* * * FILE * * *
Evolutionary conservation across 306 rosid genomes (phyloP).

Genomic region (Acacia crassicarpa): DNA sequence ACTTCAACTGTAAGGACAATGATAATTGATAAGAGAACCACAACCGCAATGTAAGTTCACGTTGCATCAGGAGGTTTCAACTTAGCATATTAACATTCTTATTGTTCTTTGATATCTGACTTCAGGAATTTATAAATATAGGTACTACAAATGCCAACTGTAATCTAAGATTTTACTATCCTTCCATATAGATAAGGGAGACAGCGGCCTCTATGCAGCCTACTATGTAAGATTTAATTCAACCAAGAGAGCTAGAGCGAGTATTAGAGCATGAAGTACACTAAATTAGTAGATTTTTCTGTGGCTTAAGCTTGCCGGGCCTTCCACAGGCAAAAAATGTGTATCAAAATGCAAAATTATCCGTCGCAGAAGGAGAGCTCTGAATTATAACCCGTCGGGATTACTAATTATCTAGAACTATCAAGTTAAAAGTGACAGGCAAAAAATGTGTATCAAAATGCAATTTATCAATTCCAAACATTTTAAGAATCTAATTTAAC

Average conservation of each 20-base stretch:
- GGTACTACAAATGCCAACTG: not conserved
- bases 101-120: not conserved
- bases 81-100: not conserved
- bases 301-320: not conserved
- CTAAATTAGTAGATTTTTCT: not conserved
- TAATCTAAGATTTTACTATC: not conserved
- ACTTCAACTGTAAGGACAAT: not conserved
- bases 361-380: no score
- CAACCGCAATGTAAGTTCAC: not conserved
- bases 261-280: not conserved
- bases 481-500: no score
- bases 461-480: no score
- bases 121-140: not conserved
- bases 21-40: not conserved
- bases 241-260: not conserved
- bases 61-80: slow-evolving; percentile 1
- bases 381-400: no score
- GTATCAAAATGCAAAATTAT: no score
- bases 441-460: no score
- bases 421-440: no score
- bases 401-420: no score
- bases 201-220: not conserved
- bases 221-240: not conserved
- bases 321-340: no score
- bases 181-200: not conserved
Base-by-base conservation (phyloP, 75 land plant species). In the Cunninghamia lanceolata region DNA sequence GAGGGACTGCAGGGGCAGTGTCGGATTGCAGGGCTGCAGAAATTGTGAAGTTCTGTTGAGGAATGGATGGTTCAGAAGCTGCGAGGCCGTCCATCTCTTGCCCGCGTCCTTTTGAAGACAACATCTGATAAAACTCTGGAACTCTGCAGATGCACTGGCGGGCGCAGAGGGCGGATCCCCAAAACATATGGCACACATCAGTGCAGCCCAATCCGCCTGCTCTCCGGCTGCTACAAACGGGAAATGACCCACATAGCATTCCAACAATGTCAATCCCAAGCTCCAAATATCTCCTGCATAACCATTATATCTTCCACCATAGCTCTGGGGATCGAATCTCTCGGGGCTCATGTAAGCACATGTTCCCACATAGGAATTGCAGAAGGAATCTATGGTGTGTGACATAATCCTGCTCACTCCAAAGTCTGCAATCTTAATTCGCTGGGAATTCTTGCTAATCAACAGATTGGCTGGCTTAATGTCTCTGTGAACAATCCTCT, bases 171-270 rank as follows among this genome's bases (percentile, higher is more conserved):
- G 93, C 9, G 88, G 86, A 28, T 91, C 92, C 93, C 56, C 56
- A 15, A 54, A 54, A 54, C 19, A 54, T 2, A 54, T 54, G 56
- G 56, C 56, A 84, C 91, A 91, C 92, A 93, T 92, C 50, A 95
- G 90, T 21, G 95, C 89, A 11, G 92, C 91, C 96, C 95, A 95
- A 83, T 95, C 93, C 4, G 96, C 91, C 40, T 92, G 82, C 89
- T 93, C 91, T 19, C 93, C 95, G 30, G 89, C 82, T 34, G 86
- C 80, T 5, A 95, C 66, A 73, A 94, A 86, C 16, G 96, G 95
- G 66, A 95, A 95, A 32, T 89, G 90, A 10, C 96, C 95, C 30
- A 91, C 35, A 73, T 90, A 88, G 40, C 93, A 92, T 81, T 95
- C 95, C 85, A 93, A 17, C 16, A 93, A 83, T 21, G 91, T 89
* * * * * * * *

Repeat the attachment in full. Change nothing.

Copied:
Evolutionary conservation across 306 rosid genomes (phyloP).

Genomic region (Acacia crassicarpa): DNA sequence ACTTCAACTGTAAGGACAATGATAATTGATAAGAGAACCACAACCGCAATGTAAGTTCACGTTGCATCAGGAGGTTTCAACTTAGCATATTAACATTCTTATTGTTCTTTGATATCTGACTTCAGGAATTTATAAATATAGGTACTACAAATGCCAACTGTAATCTAAGATTTTACTATCCTTCCATATAGATAAGGGAGACAGCGGCCTCTATGCAGCCTACTATGTAAGATTTAATTCAACCAAGAGAGCTAGAGCGAGTATTAGAGCATGAAGTACACTAAATTAGTAGATTTTTCTGTGGCTTAAGCTTGCCGGGCCTTCCACAGGCAAAAAATGTGTATCAAAATGCAAAATTATCCGTCGCAGAAGGAGAGCTCTGAATTATAACCCGTCGGGATTACTAATTATCTAGAACTATCAAGTTAAAAGTGACAGGCAAAAAATGTGTATCAAAATGCAATTTATCAATTCCAAACATTTTAAGAATCTAATTTAAC

Average conservation of each 20-base stretch:
- GGTACTACAAATGCCAACTG: not conserved
- bases 101-120: not conserved
- bases 81-100: not conserved
- bases 301-320: not conserved
- CTAAATTAGTAGATTTTTCT: not conserved
- TAATCTAAGATTTTACTATC: not conserved
- ACTTCAACTGTAAGGACAAT: not conserved
- bases 361-380: no score
- CAACCGCAATGTAAGTTCAC: not conserved
- bases 261-280: not conserved
- bases 481-500: no score
- bases 461-480: no score
- bases 121-140: not conserved
- bases 21-40: not conserved
- bases 241-260: not conserved
- bases 61-80: slow-evolving; percentile 1
- bases 381-400: no score
- GTATCAAAATGCAAAATTAT: no score
- bases 441-460: no score
- bases 421-440: no score
- bases 401-420: no score
- bases 201-220: not conserved
- bases 221-240: not conserved
- bases 321-340: no score
- bases 181-200: not conserved
Base-by-base conservation (phyloP, 75 land plant species). In the Cunninghamia lanceolata region DNA sequence GAGGGACTGCAGGGGCAGTGTCGGATTGCAGGGCTGCAGAAATTGTGAAGTTCTGTTGAGGAATGGATGGTTCAGAAGCTGCGAGGCCGTCCATCTCTTGCCCGCGTCCTTTTGAAGACAACATCTGATAAAACTCTGGAACTCTGCAGATGCACTGGCGGGCGCAGAGGGCGGATCCCCAAAACATATGGCACACATCAGTGCAGCCCAATCCGCCTGCTCTCCGGCTGCTACAAACGGGAAATGACCCACATAGCATTCCAACAATGTCAATCCCAAGCTCCAAATATCTCCTGCATAACCATTATATCTTCCACCATAGCTCTGGGGATCGAATCTCTCGGGGCTCATGTAAGCACATGTTCCCACATAGGAATTGCAGAAGGAATCTATGGTGTGTGACATAATCCTGCTCACTCCAAAGTCTGCAATCTTAATTCGCTGGGAATTCTTGCTAATCAACAGATTGGCTGGCTTAATGTCTCTGTGAACAATCCTCT, bases 171-270 rank as follows among this genome's bases (percentile, higher is more conserved):
- G 93, C 9, G 88, G 86, A 28, T 91, C 92, C 93, C 56, C 56
- A 15, A 54, A 54, A 54, C 19, A 54, T 2, A 54, T 54, G 56
- G 56, C 56, A 84, C 91, A 91, C 92, A 93, T 92, C 50, A 95
- G 90, T 21, G 95, C 89, A 11, G 92, C 91, C 96, C 95, A 95
- A 83, T 95, C 93, C 4, G 96, C 91, C 40, T 92, G 82, C 89
- T 93, C 91, T 19, C 93, C 95, G 30, G 89, C 82, T 34, G 86
- C 80, T 5, A 95, C 66, A 73, A 94, A 86, C 16, G 96, G 95
- G 66, A 95, A 95, A 32, T 89, G 90, A 10, C 96, C 95, C 30
- A 91, C 35, A 73, T 90, A 88, G 40, C 93, A 92, T 81, T 95
- C 95, C 85, A 93, A 17, C 16, A 93, A 83, T 21, G 91, T 89